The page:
Surveying - Frequently Asked Questions
This “Frequently Asked Questions” page is actually meant to be a brief introductory layman’s guide to land surveying services. While Inland Surveying serves many professional clients, the questions below are oriented toward the individual landowner who is likely to be less familiar with land surveying. It is our hope that in helping you to better understand surveying issues and surveying services, we can ultimately better serve you and your surveying needs. If you have other questions, please contact us!
Ben Drerup, LS, MAA
Director of Surveying
Inland Surveying, LLC
What exactly is involved and included in a boundary survey?
A boundary survey is essentially a research project and graphical report (plat) of the location of a parcel’s property lines and any evidence or documents discovered that might affect the owner’s rights to the land. The research involves an examination of the tax records and real estate records of the subject parcel and all adjoining parcels as well as records pertaining to road rights-of-way and any known easements. It continues with an investigation of the on-the-ground conditions, locating relevant evidence, including property corner monuments, fences, roads, drives, streams, structures, utilities and anything else directly related to property lines, easements or rights to use the land in question.
When sufficient evidence has been collected and analyzed, a plat is prepared showing the final determination of the location of the property lines, measurements showing the relative positions of the corner monuments and other relevant features. Missing corners are set, and all corners are marked in the field. The survey contract should identify any additional deliverables or variations from this normal process and product. As an example, often clients want some or all lines marked at regular intervals or other points staked or marked on the ground.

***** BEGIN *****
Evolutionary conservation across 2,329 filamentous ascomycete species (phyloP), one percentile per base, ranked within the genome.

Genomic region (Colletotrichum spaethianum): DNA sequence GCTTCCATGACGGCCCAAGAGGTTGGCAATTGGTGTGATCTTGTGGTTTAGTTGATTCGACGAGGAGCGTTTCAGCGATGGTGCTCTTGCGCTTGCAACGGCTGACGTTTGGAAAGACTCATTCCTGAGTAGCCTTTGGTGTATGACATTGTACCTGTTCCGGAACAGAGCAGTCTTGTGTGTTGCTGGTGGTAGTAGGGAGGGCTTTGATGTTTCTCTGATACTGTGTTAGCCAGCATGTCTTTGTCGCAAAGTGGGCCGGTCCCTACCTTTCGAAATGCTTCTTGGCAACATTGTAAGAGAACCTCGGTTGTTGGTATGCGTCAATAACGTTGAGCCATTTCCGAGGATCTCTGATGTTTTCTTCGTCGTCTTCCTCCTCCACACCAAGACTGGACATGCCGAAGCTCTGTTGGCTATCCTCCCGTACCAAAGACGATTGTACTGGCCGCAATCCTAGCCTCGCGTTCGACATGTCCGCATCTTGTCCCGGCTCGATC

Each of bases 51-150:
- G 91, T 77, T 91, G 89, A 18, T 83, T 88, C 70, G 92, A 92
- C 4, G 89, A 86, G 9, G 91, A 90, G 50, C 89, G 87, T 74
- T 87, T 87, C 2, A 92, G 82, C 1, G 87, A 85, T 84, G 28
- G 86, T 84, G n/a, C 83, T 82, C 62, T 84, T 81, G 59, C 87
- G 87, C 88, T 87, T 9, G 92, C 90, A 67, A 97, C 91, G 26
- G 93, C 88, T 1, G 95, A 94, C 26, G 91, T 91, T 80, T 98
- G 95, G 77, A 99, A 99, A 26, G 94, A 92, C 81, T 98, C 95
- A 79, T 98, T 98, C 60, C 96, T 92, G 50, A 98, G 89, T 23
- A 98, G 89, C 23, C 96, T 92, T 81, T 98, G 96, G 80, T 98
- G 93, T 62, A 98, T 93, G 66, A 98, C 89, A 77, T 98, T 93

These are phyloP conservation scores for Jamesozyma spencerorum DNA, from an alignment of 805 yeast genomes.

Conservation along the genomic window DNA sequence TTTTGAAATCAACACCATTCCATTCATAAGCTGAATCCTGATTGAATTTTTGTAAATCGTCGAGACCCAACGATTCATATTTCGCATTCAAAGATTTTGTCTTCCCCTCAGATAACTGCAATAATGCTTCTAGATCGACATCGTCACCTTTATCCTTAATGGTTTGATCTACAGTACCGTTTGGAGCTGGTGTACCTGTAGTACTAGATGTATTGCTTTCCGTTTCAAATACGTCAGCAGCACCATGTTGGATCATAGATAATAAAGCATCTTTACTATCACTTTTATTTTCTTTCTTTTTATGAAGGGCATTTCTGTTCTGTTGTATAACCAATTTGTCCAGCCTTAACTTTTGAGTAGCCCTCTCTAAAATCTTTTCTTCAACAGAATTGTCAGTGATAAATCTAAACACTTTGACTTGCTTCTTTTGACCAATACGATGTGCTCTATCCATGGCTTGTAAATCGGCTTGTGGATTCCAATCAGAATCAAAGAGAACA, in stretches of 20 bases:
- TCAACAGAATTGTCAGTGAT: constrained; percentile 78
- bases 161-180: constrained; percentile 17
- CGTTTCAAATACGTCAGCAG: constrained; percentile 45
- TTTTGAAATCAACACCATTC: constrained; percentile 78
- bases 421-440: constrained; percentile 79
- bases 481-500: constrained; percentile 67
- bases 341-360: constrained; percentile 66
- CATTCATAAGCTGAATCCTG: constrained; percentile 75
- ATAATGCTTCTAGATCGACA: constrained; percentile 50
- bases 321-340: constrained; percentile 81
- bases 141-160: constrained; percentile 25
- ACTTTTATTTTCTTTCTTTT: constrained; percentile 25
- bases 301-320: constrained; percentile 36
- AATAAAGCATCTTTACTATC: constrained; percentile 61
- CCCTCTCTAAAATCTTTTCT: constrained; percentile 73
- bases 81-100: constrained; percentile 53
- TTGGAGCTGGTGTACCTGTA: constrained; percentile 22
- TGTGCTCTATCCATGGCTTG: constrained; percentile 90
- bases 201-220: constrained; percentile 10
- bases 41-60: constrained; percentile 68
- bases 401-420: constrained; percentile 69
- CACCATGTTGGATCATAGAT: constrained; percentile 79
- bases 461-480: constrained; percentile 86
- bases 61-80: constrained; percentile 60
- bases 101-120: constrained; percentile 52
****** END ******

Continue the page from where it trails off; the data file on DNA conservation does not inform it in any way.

It should be understood that a land surveyor cannot guarantee good title to land. Title attorneys and title insurance companies assume the responsibility of determining what rights people have to land. Surveyors are experts at locating things with great precision. We are also empowered to weigh all of the relevant evidence against the statutes and principals of boundary law in order to give a professional opinion as to the location of boundary lines. Ideally, a full title search backed by an attorney’s opinion of title, or title commitment, should accompany a boundary survey to ensure that both the location and quality title are vouched for.
If you are aware of any inconsistencies in the legal description of your property or your neighbor’s property, or if there is any disagreement about the location of the property lines, then you need a boundary survey. If you simply need a legal description to reference in a deed, then the description used in the previous deed is probably adequate to convey the property in question. However, without a current survey you can’t be sure if there are any issues or conflicts with that description. If you are purchasing property that hasn’t been surveyed in the past few years, then you should consider getting a boundary survey to make sure you’re getting what you pay for.